By now, developer Forest City Science and Technology Group, tasked with luring new tenants to the park, had envisioned it would be bustling with a new 163-room hotel and conference facility, and office buildings full of young biotech companies. Instead, it is home to one physician building, one incubator building, a daycare, and a golf course.
"You won't find anyone who says they are happy with what has happened out there, but you have to put it in context of the past three years," says Jim Chrisman, senior vice president with Forest City. "We continue to work with the same hotel developer we were talking with three years ago, but they are struggling to find a lender. We were also anticipating starting a spec building out there, but the concept of building on spec just doesn't exist today."
To compound the problem, he says, the life sciences industry took a hit, making it hard to find anchor tenants to provide seed money for future development. "The industry stagnated and didn't have demands for space," Chrisman says.
The ‘Anschutz Paradox'
As far as AMC goes, Marks points out that roughly one-third of its $1.1 billion annual budget comes from grants - which are becoming increasingly cutthroat as National Institutes of Health budgets level out. Instead of a 30 percent success rate, biomedical researchers vying for NIH money now have a one in 10 chance. Already, grants have been lost at CU, taking jobs along with them.
"There is a big concern nationally that there will be cuts in NIH funding," Marks says. "It has made it very difficult for research institutions across the country to sustain what they have built - let alone grow."
Another 35 percent of the AMC's revenue comes from services provided by its physicians, and that money is also poised to dip, as lawmakers grapple with cuts in Medicaid and Medicare reimbursement, and private insurers put the screws to physicians, driving down their rates.
The state contributes about 5 percent of AMC's budget (down from 13 percent a decade ago, and ranking it near the bottom in terms of state contributions to medical schools). It comes mostly via education funding, which is also on the chopping block. But unlike other institutes of higher education, AMC, with roughly 3,000 students across the campus, can't make up much via tuition increases.
"We are not only losing state money, we cannot mitigate that loss through tuition revenue, so we are forced more and more to build this enterprise on this house of cards - external funding," Marks says. "We have a $1.1 billion budget that is leveraged on 10 percent hard money."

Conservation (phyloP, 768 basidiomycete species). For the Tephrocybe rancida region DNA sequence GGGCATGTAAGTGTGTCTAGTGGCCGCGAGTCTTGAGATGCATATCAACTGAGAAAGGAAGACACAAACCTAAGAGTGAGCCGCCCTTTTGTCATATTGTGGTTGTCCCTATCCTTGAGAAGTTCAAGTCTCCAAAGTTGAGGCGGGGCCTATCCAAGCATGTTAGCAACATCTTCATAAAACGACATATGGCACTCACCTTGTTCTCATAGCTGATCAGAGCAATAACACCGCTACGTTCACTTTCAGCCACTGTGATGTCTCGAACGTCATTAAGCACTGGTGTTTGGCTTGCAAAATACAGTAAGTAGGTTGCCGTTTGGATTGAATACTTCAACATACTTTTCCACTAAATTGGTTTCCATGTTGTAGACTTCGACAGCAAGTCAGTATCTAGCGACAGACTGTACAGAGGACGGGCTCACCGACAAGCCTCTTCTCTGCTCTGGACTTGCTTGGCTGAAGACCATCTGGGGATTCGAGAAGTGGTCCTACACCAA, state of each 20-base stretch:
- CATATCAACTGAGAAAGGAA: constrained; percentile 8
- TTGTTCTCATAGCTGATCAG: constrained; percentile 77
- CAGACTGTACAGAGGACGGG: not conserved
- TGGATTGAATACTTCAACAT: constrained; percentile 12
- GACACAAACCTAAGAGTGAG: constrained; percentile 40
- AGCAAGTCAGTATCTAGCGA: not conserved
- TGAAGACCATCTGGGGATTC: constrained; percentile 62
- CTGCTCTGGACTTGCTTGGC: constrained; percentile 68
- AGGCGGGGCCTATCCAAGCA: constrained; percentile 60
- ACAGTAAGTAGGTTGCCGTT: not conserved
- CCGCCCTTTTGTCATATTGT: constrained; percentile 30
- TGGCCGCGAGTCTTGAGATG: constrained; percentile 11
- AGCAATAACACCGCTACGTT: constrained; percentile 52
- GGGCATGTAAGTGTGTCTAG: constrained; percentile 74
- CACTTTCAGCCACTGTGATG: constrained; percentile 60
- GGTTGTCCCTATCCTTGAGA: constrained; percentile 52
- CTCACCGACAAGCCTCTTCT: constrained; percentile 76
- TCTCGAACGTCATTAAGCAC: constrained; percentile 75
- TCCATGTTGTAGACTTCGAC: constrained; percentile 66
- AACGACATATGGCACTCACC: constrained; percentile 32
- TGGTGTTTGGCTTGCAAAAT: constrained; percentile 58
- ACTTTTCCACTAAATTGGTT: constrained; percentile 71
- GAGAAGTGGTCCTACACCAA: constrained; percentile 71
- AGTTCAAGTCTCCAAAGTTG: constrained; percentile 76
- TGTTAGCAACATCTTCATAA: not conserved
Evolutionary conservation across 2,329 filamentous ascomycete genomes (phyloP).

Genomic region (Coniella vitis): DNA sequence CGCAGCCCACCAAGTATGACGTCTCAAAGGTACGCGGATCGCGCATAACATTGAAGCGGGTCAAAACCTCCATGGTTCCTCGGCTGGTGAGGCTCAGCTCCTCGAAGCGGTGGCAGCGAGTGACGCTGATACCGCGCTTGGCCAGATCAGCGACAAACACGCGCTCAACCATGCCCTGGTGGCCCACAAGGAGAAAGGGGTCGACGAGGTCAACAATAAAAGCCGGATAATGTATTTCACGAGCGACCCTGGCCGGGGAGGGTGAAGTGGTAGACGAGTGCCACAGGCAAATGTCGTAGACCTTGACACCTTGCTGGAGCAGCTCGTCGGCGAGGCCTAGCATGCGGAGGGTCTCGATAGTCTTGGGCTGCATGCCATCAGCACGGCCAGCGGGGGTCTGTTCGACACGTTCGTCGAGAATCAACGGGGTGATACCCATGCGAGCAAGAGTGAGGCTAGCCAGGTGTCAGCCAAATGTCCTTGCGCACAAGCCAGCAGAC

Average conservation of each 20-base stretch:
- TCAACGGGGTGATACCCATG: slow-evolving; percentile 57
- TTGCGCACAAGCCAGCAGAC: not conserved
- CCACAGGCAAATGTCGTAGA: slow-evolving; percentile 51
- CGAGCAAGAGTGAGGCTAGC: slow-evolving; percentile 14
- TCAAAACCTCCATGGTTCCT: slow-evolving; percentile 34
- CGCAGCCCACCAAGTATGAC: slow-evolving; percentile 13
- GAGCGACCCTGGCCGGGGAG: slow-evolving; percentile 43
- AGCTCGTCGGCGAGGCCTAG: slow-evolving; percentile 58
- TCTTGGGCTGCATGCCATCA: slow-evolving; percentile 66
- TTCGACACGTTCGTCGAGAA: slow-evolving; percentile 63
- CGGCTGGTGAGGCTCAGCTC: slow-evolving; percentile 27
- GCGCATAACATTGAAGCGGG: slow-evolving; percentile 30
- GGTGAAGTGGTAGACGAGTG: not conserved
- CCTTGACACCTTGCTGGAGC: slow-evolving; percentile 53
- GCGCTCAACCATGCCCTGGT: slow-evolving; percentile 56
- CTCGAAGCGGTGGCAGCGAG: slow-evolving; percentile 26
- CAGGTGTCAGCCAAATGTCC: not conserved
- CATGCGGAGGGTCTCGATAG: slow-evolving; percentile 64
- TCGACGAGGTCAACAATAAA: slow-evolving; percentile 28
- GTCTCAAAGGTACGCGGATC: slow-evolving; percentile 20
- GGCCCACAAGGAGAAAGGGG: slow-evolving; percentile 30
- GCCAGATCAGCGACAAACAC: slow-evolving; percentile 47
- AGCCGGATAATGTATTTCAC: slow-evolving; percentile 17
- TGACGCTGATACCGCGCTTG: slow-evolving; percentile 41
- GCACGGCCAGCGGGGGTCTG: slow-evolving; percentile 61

A hopeful future
Financial worries aside, AMC and the Fitzsimons Life Science District have a lot to be proud of. Within these walls, researchers are developing an artificial pancreas for diabetics, exploring an earlier biomarker for colon cancer, and identifying the genes that cause lung cancer and the drugs to target them - to name a few projects.
According to the not-for-profit Colorado Bioscience Association, the state's bioscience industry actually grew 1.8 percent from 2009 to 2010, compared to a 2.4 percent decline nationwide - and many attribute that growth to the activity at AMC.
"It is one of the biggest economic drivers we have in the state and one of the anchors for our biotech, life sciences and health-care industries," says Ken Lund, the new executive director of the state Office of Economic Development, noting that greater collaboration with AMC is part of its "strategic blueprint." "We are always open to and looking for new ways to collaborate and support the innovation and research occurring there."
Meanwhile, development firm Corporex recently opened a 153-room Spring Hill Suites Hotel and office complex south of campus - a possible sign that money for commercial development may be loosening up. Nearly $200 million in federal dollars have been approved for road improvements, and RTD recently received funding to help bring light rail to the region, further sweetening the pot for companies wanting to locate here.
"The area was deteriorating before," Broom says. "If you go up there now on the half-mile area around the campus, a lot of 100-year-old motels and trailer parks have been torn down, and new buildings are going up."
The FRA is also making a renewed effort to work with Forest City to recruit companies to the biopark. "The biotech park is a largely blank campus on which we have the unique opportunity to paint some beautiful things," says Elliman, who sees it as a place where ideas born on campus can be developed into successful businesses.
Along with working with the state to re-evaluate its funding structure for AMC, Marks is looking at ways to enable the university to sustain more equity in such biotech companies. But most importantly, she says, she wants Colorado to realize what's in its own backyard.
"Oddly, I think we are nationally recognized and appreciated in a way that we are not locally," Marks says. "Do I think we are going to go away? Of course not. Do I think we will fail to realize our promise? There is a risk of that. What happens to the state economy then?"